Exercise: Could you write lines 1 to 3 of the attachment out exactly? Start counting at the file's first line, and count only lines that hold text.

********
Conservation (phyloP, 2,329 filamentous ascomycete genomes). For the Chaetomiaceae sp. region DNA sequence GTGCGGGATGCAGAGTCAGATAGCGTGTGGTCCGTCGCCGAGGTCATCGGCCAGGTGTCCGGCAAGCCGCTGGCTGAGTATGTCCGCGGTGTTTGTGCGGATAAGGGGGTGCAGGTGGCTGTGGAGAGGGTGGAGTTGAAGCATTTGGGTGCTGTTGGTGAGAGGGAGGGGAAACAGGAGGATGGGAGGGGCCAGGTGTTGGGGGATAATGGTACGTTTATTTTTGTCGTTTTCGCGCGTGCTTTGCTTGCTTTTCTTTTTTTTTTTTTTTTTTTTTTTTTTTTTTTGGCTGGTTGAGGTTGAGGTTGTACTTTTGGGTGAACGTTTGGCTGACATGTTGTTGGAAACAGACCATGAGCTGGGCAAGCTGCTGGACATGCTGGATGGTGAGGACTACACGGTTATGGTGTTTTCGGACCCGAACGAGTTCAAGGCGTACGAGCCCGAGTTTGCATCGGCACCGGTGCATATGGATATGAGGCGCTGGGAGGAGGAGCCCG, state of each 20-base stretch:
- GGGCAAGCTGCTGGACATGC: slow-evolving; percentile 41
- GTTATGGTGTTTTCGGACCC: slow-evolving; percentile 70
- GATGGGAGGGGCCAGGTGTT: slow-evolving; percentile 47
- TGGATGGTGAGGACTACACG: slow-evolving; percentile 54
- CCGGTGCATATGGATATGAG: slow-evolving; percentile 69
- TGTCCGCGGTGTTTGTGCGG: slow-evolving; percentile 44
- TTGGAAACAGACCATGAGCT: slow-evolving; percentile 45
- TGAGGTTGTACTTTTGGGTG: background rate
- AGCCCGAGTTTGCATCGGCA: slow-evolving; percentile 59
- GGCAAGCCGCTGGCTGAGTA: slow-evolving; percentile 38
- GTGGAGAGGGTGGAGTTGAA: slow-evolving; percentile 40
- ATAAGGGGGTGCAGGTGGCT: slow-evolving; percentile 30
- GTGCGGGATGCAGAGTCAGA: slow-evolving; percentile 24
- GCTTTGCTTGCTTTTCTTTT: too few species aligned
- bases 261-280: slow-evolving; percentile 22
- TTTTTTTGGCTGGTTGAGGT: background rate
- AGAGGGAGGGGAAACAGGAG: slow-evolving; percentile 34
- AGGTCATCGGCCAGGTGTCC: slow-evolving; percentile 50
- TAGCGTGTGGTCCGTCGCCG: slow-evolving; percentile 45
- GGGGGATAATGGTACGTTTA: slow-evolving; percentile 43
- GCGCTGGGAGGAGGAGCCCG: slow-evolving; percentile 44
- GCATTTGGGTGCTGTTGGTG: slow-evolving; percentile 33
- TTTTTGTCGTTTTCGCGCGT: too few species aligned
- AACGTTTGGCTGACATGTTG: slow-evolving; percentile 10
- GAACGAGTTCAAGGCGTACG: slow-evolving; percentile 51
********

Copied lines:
Conservation (phyloP, 2,329 filamentous ascomycete genomes). For the Chaetomiaceae sp. region DNA sequence GTGCGGGATGCAGAGTCAGATAGCGTGTGGTCCGTCGCCGAGGTCATCGGCCAGGTGTCCGGCAAGCCGCTGGCTGAGTATGTCCGCGGTGTTTGTGCGGATAAGGGGGTGCAGGTGGCTGTGGAGAGGGTGGAGTTGAAGCATTTGGGTGCTGTTGGTGAGAGGGAGGGGAAACAGGAGGATGGGAGGGGCCAGGTGTTGGGGGATAATGGTACGTTTATTTTTGTCGTTTTCGCGCGTGCTTTGCTTGCTTTTCTTTTTTTTTTTTTTTTTTTTTTTTTTTTTTTGGCTGGTTGAGGTTGAGGTTGTACTTTTGGGTGAACGTTTGGCTGACATGTTGTTGGAAACAGACCATGAGCTGGGCAAGCTGCTGGACATGCTGGATGGTGAGGACTACACGGTTATGGTGTTTTCGGACCCGAACGAGTTCAAGGCGTACGAGCCCGAGTTTGCATCGGCACCGGTGCATATGGATATGAGGCGCTGGGAGGAGGAGCCCG, state of each 20-base stretch:
- GGGCAAGCTGCTGGACATGC: slow-evolving; percentile 41
- GTTATGGTGTTTTCGGACCC: slow-evolving; percentile 70